So was I. Until…

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Time Management for Musicians Part 1: the Priority To-Do List

By Miranda Wilson

This post is the first in a multi-part series on time management for music professionals.

Becoming a music professor was my goal from the first magical minute I stepped on campus as an undergraduate more then 20 years ago. What could be more blissful, I thought, than living the life of the mind and making great music while you’re at it? I imagined myself delivering passionate lectures, fixing bow-holds, writing essays, and travelling all over the world for recitals and festivals.

What I pictured myself doing, in other words, was the fun part of being a music professor.

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The teacher I needed

https://mirandawilsoncellist.com/blog

Be the rhythmic change you want to see in the world

By Miranda Wilson

I saw a great quote the other day: “Be the change you want to see in the world.”

I don’t think any of us is single-handedly capable of bringing about world peace, or an end to climate change — we’d need the systematic and institutional support of a huge number of unanimous people for that to happen — but we can all do something within our own particular skill set to improve one or two things, can’t we?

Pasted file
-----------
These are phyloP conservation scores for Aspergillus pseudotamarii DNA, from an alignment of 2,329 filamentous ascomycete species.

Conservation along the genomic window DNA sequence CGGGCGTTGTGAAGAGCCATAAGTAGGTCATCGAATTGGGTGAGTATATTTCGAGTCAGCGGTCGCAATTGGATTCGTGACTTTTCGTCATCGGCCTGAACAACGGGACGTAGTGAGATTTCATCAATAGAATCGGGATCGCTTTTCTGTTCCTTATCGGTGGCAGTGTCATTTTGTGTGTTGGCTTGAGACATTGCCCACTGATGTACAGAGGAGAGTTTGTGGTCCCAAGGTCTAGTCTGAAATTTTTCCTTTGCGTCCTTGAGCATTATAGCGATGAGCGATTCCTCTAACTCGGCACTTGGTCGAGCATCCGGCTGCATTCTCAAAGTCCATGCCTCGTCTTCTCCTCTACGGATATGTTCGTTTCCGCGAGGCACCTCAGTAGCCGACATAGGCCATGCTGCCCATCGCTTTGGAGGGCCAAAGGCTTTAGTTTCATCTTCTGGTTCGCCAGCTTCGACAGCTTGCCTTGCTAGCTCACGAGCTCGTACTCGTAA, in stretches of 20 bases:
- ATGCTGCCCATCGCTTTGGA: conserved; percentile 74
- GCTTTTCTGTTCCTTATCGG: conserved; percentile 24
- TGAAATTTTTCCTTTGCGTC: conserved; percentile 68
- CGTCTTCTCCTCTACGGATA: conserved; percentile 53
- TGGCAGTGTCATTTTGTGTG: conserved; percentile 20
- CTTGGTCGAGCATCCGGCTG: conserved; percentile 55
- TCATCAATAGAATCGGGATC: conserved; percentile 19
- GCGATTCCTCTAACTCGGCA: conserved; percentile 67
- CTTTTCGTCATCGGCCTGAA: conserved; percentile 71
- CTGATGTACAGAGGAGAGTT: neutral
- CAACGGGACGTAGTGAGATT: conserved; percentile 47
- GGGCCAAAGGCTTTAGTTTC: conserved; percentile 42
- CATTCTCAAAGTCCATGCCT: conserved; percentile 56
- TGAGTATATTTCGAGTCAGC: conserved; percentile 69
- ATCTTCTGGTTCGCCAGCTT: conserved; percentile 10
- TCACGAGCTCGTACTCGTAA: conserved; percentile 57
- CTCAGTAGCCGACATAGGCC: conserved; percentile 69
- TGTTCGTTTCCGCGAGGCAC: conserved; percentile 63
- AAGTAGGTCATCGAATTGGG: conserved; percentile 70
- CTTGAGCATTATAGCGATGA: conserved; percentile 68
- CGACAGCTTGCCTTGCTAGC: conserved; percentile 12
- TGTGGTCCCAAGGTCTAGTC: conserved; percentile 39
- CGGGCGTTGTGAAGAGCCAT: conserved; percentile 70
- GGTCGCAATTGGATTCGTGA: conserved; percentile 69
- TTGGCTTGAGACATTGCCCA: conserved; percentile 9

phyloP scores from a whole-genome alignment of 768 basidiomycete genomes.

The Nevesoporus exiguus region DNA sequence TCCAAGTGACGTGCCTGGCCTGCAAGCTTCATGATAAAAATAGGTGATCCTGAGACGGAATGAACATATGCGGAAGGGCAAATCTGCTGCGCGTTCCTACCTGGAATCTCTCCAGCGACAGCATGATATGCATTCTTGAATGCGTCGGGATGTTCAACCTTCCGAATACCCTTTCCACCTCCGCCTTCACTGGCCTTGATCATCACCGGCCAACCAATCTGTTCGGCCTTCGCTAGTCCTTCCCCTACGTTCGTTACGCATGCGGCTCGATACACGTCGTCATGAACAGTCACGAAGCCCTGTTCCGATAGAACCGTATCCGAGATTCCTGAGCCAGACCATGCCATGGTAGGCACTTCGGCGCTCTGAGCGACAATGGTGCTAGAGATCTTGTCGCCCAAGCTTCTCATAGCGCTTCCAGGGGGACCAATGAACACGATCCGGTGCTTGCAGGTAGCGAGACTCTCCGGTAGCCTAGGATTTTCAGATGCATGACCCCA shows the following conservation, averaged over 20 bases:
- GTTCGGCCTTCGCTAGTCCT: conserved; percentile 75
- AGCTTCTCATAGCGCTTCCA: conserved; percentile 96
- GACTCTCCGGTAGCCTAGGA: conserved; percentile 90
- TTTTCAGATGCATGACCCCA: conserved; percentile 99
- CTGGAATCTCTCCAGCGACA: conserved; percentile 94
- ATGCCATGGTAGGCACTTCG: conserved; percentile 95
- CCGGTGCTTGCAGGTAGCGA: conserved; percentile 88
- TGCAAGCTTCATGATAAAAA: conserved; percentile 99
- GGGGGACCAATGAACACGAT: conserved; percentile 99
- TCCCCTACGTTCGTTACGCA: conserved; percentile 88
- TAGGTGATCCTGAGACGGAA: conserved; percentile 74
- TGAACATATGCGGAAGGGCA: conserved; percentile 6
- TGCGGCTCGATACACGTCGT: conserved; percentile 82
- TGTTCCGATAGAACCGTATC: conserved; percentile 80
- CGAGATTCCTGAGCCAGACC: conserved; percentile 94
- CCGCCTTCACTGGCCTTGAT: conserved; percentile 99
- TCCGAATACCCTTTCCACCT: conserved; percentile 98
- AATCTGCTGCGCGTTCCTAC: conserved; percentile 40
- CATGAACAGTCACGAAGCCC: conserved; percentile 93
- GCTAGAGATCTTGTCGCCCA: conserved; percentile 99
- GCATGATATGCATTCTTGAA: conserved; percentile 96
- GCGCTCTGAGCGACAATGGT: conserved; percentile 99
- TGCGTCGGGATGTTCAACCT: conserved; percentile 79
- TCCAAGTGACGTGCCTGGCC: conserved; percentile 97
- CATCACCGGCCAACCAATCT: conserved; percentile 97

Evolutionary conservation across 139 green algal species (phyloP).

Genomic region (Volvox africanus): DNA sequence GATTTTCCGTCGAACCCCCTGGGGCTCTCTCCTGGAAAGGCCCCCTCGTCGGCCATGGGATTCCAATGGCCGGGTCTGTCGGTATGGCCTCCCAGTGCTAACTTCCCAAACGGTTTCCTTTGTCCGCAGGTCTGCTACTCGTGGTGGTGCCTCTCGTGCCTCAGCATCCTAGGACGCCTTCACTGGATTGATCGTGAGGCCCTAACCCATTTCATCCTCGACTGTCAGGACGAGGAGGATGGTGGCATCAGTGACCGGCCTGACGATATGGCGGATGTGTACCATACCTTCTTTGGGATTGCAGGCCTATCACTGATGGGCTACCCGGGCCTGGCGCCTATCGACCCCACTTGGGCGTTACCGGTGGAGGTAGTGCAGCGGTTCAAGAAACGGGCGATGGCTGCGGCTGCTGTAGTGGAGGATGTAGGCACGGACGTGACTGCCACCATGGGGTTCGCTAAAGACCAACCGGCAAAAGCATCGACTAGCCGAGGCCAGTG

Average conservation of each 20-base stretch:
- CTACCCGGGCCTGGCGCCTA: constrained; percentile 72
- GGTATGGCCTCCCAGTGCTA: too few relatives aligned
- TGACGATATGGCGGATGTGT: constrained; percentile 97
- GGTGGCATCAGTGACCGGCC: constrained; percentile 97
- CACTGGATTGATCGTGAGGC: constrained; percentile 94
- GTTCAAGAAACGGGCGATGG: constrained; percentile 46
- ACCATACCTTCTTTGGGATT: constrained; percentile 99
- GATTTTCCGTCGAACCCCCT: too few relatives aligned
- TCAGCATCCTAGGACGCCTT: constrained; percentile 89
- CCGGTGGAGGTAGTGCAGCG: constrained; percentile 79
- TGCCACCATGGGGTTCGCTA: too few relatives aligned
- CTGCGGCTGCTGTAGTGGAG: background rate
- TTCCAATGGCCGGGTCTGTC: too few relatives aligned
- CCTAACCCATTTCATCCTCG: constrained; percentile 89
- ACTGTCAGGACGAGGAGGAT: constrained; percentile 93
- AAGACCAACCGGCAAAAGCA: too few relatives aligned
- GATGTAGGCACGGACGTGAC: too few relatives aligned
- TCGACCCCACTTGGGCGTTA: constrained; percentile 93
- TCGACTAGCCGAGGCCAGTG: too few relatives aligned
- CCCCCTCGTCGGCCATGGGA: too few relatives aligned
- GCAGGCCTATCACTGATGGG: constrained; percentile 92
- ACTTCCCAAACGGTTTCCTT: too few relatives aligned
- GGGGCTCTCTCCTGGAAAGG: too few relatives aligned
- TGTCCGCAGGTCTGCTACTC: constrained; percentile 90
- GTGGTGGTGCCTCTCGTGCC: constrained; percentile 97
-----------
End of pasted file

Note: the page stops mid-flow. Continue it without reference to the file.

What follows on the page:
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Etudes = Gifts

By Miranda Wilson

Duport 21 Etudes for Cello
mirandawilsoncellist.com
Duport’s 21 Etudes

When I was a teenager, I studied with a teacher whose idea of fun was giving me a minimum of three etudes a week, which she expected me to learn and memorize. Sebastian Lee, J. J. F. Dotzauer, Friedrich Gruetzmacher, Louis Feuillard, Bernhard Cossman, Joseph Merk, Adrien Servais… we did them all. Every teacher I had after that was similarly obsessed with etudes.

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Approval

A student recently apologized to me for “disappointing” me when he wasn’t able to perform in a recital that I’d asked him to be part of. I felt puzzled for a minute: I have many feelings about students, but disappointment is rarely one of them. So I told him that my approval of him wasn’t conditional upon his performing in the recital.

Then I started thinking about the teacher-student relationship and how approval-based the whole business seems sometimes. So much of my motivation to practise during my student days came from my fear of the teacher’s disappointment or disapproval. I suppose what happens when you don’t have a teacher any more is that you transfer the guilt complex to yourself, so that if you don’t practise, you’re the one who’s disappointed now.

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My love letter to music

By Miranda Wilson

Some days, when I’m feeling pessimistic, I question every career choice I’ve made. Then I go into a doom spiral where I question the morality of spending so much time encouraging young people to make similar choices. But the thing I keep coming back to, the thing that makes it all worthwhile, is what a privilege it is to make music. Is it difficult, frustrating, annoying, exceptionally badly paid, and overcrowded? Yes. Pointless? No.

When our world seems to be going crazy, I can’t help feeling lucky that I’m in a profession that brings people together.